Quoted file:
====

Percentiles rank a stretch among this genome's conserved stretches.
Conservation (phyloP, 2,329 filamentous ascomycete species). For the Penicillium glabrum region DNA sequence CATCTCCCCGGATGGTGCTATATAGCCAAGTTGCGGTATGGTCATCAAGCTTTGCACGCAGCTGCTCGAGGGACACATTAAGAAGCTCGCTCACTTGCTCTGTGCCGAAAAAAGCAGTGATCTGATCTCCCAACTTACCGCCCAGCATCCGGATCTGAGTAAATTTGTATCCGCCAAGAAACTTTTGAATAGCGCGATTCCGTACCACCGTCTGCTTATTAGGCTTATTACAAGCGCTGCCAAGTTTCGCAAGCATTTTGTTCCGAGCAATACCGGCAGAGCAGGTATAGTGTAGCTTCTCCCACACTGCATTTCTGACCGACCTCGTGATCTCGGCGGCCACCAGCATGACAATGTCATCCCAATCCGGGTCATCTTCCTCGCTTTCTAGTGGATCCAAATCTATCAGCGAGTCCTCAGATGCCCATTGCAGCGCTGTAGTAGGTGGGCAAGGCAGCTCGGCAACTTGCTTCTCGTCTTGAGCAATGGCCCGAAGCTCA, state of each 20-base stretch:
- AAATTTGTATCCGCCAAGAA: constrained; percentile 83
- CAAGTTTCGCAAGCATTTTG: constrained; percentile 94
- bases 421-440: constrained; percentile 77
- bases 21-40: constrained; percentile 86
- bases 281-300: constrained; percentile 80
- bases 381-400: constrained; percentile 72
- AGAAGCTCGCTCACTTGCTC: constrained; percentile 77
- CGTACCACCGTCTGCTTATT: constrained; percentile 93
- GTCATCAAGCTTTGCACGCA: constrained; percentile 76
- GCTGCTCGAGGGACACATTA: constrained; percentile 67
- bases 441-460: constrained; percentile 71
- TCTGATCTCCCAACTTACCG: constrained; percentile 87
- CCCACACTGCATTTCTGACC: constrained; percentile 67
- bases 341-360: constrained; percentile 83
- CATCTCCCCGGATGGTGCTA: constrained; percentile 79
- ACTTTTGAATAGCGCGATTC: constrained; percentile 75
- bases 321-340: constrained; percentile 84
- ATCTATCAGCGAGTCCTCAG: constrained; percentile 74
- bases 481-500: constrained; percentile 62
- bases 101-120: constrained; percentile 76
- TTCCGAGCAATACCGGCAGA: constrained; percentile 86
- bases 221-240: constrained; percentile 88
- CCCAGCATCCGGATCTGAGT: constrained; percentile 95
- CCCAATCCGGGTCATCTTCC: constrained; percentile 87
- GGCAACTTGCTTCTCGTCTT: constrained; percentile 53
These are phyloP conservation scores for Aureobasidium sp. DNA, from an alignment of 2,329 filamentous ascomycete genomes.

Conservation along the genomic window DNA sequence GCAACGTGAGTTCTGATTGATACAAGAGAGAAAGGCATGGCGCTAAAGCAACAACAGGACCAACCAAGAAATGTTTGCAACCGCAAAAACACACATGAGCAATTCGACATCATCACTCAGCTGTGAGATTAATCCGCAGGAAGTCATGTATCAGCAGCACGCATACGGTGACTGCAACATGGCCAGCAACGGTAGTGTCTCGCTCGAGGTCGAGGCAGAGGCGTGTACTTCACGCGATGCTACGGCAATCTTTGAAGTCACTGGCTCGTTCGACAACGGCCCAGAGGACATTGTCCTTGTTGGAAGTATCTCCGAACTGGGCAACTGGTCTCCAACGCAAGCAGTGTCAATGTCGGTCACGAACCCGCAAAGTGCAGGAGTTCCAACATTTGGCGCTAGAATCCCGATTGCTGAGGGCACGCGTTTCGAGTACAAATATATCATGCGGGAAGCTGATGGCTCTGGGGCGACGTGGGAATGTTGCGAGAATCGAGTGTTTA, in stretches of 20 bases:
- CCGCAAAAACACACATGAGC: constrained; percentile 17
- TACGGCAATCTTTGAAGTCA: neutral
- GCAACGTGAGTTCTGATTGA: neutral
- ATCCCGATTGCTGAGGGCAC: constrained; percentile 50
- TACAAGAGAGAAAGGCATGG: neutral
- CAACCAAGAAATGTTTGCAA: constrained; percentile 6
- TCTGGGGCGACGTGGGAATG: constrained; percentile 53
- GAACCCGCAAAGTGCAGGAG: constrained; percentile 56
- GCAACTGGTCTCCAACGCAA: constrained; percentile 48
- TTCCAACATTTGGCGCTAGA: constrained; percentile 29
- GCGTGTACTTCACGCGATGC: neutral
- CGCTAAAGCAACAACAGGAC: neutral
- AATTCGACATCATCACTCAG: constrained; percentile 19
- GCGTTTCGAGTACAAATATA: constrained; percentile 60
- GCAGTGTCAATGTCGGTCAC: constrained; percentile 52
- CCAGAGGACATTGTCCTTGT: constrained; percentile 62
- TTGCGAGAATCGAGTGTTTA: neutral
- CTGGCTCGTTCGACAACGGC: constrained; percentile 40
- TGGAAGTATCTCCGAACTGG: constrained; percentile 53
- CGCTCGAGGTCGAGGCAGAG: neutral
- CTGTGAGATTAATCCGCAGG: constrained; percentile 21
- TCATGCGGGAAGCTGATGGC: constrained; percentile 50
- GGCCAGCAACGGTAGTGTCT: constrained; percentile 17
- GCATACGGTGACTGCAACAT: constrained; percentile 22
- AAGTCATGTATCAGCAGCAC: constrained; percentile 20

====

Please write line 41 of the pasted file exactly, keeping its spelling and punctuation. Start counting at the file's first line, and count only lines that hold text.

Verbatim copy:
- CGCTAAAGCAACAACAGGAC: neutral